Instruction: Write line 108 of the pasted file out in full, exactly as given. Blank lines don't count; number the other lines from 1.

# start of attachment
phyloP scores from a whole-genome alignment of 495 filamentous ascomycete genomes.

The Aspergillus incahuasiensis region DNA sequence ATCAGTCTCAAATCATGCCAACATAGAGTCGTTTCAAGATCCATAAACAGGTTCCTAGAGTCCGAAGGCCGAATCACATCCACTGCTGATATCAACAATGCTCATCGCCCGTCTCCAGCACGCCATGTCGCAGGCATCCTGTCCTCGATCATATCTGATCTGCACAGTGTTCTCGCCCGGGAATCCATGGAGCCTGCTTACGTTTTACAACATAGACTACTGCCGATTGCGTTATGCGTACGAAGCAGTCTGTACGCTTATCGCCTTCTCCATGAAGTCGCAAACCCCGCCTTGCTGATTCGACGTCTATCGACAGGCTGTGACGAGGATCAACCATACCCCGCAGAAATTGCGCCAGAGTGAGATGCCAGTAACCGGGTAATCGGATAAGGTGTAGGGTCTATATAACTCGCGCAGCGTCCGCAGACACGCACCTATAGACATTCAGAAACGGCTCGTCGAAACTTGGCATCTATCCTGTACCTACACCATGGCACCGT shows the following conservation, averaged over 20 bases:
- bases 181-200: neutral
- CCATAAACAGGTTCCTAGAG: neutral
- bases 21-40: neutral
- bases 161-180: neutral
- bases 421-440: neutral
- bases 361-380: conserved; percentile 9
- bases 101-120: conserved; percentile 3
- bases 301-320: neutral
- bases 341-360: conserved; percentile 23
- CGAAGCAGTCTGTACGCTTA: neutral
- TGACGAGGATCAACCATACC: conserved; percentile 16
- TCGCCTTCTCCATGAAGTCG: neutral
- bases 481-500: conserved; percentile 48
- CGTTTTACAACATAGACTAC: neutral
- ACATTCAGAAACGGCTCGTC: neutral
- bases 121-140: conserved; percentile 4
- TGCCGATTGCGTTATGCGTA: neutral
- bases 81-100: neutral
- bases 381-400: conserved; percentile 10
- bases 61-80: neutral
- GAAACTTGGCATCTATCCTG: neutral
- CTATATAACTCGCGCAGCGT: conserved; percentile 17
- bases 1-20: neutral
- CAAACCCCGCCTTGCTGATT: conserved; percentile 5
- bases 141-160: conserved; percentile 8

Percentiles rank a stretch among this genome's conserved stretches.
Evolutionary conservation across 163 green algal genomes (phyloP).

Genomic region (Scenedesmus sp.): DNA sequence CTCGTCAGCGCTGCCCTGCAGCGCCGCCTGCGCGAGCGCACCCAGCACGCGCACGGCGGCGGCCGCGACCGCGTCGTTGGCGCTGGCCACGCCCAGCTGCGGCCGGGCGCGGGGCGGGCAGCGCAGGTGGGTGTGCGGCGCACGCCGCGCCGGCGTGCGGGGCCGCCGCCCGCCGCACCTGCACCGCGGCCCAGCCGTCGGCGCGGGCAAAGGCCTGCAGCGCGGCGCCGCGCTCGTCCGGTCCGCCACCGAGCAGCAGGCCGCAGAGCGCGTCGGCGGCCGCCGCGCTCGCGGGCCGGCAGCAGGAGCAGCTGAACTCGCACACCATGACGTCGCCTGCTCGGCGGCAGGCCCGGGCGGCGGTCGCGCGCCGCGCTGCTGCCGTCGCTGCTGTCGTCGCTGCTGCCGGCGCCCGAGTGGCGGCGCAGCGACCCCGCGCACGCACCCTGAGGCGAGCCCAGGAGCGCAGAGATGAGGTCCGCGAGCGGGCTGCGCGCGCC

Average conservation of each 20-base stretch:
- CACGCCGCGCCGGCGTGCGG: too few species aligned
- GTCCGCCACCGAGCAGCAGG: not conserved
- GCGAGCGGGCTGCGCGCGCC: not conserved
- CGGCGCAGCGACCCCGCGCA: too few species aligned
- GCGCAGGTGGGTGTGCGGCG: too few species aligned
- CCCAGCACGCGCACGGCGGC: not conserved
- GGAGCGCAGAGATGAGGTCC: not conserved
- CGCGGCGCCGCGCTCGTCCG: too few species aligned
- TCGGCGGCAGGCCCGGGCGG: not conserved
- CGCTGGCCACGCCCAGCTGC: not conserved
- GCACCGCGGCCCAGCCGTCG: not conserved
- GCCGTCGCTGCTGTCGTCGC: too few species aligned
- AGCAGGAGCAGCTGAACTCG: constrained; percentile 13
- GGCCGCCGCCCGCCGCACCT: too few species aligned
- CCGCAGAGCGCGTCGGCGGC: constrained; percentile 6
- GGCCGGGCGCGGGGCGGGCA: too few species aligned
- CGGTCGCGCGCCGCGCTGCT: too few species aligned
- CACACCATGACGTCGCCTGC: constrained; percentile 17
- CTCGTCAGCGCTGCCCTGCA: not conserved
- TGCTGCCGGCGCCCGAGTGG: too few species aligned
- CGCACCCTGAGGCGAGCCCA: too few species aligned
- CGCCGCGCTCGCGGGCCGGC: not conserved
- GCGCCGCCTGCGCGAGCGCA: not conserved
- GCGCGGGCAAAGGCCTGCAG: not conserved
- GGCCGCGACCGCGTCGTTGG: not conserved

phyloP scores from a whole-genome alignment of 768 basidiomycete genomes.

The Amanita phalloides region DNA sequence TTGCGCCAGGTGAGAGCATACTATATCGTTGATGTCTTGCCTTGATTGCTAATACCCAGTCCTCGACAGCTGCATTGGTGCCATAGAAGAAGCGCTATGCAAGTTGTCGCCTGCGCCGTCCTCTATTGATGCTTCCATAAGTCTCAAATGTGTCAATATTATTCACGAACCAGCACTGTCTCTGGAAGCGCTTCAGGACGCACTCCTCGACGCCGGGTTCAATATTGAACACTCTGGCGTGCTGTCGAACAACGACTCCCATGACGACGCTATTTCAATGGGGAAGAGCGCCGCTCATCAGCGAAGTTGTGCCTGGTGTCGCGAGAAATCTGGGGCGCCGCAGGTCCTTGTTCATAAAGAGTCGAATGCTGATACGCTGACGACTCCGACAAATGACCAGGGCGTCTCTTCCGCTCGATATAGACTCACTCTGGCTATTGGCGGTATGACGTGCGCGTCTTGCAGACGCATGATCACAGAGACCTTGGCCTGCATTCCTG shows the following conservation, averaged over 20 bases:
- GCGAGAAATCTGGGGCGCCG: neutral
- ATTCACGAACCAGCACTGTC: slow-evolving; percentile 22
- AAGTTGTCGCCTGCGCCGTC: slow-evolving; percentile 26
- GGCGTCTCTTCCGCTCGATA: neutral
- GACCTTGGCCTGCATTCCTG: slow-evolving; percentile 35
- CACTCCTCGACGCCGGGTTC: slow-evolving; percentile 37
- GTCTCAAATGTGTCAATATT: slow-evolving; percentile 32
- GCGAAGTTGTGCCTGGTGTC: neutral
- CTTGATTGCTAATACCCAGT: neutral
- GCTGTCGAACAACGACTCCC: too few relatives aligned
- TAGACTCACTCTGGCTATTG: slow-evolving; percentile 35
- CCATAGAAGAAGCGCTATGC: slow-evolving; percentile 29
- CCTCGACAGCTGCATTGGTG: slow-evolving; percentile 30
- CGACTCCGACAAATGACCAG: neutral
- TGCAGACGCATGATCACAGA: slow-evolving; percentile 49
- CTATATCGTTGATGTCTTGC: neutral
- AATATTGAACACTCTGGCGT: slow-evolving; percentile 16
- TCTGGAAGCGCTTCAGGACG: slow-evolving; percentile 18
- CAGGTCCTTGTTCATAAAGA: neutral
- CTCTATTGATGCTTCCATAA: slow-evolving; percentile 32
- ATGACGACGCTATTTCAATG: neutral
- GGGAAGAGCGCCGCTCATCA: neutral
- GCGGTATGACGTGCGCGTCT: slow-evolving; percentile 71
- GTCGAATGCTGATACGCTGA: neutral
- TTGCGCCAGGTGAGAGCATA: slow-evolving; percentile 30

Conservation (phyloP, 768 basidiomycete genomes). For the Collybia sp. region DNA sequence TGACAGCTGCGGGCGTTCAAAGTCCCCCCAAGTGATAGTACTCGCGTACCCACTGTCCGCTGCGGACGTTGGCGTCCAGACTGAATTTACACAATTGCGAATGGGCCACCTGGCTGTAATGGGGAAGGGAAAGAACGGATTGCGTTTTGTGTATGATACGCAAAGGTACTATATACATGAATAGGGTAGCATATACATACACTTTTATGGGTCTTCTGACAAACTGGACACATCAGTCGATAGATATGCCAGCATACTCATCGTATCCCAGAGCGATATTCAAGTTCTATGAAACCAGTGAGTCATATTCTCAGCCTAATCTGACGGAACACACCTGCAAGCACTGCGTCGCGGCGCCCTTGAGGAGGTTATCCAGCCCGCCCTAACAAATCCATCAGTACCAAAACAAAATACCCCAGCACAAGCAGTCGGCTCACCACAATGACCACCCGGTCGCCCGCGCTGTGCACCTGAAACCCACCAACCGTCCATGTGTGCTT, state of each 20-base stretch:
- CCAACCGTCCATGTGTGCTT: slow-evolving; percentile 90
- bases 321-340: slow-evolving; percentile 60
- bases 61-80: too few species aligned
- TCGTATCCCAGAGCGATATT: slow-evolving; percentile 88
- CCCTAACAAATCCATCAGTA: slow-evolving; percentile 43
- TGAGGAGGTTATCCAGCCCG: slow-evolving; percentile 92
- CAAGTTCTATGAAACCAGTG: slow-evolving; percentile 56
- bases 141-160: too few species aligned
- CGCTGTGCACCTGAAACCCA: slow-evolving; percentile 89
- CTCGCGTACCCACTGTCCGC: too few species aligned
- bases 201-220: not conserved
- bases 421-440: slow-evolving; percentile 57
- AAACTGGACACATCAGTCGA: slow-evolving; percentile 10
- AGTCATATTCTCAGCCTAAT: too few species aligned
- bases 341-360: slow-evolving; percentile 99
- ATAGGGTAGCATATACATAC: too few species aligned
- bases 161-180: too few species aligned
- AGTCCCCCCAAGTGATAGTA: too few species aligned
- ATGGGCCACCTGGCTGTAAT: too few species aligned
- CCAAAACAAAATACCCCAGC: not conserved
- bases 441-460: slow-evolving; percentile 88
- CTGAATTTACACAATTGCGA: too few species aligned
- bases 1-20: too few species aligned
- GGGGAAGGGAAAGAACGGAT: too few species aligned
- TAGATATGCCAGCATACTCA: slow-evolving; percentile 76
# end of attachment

- GGGGAAGGGAAAGAACGGAT: too few species aligned